The credit belongs, said former President Teddy Roosevelt, to the man that is actually “in the arena.” TR’s main point in his famous speech is a simple one: if you have never actually done something, then can you really critique and comment on its essential attributes?
George Plimpton, and his literary endeavors, embody this basic idea. Plimpton is a true renaissance man. He is always throwing himself into the moment. Plimpton has done standup comedy at Caesars Palace. He has played for two NFL teams. He has tried his hand on the PGA Tour. He is, in his own words, “a professional amateur.”
The result of these explorations is a series of some of the greatest books on sports that have ever been written. Paper Lion, of course, stands out as the most popular and visible example. In my estimation, however, it is Plimpton’s Mad Ducks and Bears that is the greatest, most underrated sports books of all-time.
Originally, Plimpton thought that he was writing a book about offensive and defensive lineman. Then, the book evolved into a commentary covering things like champions who stay in the game too long and rookies that just can’t catch a break. Plimpton’s gift is that he is exploring some of the pressing issues in sports at the same time that he has you laughing aloud.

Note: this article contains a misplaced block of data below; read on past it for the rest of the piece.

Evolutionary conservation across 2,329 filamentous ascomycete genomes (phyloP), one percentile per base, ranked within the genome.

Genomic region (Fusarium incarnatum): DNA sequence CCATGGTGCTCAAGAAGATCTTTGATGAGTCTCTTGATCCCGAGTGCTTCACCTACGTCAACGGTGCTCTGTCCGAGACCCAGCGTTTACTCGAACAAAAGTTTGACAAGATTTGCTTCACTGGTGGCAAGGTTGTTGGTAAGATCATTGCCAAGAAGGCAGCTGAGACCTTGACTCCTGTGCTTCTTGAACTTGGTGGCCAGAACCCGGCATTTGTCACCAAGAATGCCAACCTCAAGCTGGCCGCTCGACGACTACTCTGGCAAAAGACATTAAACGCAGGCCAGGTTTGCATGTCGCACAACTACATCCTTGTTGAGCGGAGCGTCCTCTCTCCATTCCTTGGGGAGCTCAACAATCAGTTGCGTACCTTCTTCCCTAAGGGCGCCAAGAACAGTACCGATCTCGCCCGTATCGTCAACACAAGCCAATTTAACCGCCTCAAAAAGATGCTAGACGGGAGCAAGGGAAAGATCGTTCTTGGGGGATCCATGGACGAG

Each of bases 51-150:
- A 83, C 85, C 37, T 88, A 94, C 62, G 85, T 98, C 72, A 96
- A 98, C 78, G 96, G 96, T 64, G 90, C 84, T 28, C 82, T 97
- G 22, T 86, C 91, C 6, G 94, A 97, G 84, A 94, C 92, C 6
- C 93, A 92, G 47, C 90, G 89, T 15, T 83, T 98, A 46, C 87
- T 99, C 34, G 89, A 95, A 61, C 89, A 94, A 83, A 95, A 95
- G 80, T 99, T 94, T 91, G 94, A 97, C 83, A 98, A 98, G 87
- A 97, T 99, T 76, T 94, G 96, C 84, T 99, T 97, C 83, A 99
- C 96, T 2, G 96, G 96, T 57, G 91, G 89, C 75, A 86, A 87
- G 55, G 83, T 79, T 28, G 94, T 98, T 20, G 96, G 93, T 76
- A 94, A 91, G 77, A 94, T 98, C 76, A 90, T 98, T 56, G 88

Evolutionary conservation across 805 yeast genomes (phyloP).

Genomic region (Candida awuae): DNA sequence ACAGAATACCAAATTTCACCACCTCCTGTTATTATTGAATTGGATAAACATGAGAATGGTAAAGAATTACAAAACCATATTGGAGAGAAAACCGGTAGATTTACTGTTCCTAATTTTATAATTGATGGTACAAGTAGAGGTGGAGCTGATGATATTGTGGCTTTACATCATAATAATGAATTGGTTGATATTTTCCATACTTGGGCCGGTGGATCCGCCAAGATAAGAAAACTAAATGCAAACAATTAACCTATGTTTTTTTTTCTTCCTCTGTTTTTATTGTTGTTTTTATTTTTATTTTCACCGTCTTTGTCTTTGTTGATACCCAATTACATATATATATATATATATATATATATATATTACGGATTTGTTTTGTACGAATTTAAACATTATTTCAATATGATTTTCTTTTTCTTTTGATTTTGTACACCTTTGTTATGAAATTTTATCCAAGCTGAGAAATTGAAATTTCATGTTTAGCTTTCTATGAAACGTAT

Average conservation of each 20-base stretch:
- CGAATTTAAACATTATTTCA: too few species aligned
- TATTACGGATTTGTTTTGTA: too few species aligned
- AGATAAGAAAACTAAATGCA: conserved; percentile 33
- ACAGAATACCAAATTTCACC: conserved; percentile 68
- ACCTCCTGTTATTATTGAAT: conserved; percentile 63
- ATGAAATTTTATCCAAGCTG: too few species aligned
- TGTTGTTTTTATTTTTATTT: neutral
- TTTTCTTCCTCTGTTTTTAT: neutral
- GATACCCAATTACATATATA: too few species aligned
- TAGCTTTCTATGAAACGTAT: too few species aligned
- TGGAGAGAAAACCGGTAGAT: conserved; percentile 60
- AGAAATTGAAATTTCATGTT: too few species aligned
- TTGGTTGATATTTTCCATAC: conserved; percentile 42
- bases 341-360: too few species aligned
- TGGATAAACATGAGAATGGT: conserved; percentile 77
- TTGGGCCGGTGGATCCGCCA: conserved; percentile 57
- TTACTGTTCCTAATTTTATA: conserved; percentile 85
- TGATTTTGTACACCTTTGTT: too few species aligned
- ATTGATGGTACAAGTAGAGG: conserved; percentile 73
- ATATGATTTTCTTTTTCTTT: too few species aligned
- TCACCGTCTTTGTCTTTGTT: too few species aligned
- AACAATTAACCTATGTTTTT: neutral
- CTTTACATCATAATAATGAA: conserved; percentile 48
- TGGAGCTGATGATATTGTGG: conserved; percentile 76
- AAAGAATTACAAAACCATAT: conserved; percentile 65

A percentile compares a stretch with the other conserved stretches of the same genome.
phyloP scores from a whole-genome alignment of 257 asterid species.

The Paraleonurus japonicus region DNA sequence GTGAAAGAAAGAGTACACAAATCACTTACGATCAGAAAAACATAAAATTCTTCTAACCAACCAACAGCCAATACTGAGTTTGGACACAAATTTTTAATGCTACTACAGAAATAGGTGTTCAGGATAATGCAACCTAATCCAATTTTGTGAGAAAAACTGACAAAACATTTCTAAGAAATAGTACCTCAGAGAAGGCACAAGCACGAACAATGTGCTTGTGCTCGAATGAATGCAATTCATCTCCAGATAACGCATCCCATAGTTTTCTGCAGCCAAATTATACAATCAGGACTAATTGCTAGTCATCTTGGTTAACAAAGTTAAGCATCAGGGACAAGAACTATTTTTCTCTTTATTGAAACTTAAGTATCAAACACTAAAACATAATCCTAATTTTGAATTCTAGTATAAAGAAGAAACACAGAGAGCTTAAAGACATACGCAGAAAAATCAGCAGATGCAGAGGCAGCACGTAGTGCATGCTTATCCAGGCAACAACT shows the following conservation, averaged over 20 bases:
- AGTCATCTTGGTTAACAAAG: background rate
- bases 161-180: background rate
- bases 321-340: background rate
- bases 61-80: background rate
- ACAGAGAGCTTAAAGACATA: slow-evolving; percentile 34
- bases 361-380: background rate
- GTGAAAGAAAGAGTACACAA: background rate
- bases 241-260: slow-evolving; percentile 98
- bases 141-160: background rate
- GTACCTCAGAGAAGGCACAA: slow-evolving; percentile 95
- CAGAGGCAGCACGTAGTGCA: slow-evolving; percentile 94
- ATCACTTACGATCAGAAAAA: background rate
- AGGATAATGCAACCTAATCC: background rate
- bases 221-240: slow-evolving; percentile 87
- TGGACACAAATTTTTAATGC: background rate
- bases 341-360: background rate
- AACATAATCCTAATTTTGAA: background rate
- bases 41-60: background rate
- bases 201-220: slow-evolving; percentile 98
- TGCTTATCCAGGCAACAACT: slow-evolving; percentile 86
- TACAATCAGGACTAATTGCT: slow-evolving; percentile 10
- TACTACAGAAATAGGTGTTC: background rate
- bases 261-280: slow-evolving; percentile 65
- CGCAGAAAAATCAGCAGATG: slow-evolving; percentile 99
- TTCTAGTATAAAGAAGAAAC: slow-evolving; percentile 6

Some of the hijinks include staged golf tournaments gone wrong and incredible tales of rookie hazing. Without spoiling the book, it is classy humor that likely won’t make your Mom blush. Plimpton’s wit is timeless — and covers all generations. Hilarious has no age.
In addition, Plimpton touches on serious issues, like violence in the game and stories of gruesome injuries. He discusses knee-jerk treatment of players. He describes the emotion of Game Day. These issues are all still relevant today. Young readers also will enjoy hearing them discussed in the context of another era.
This book is a must read for any fan of football, a TR apostle that champions the “strenuous life” or simply a lover of books on sports. I count myself as all three. Mad Ducks and Bears offers important commentary on athletic issues of the day and humor that will appeal to readers of all ages. It is, in a phrase, a Plimptonian Classic.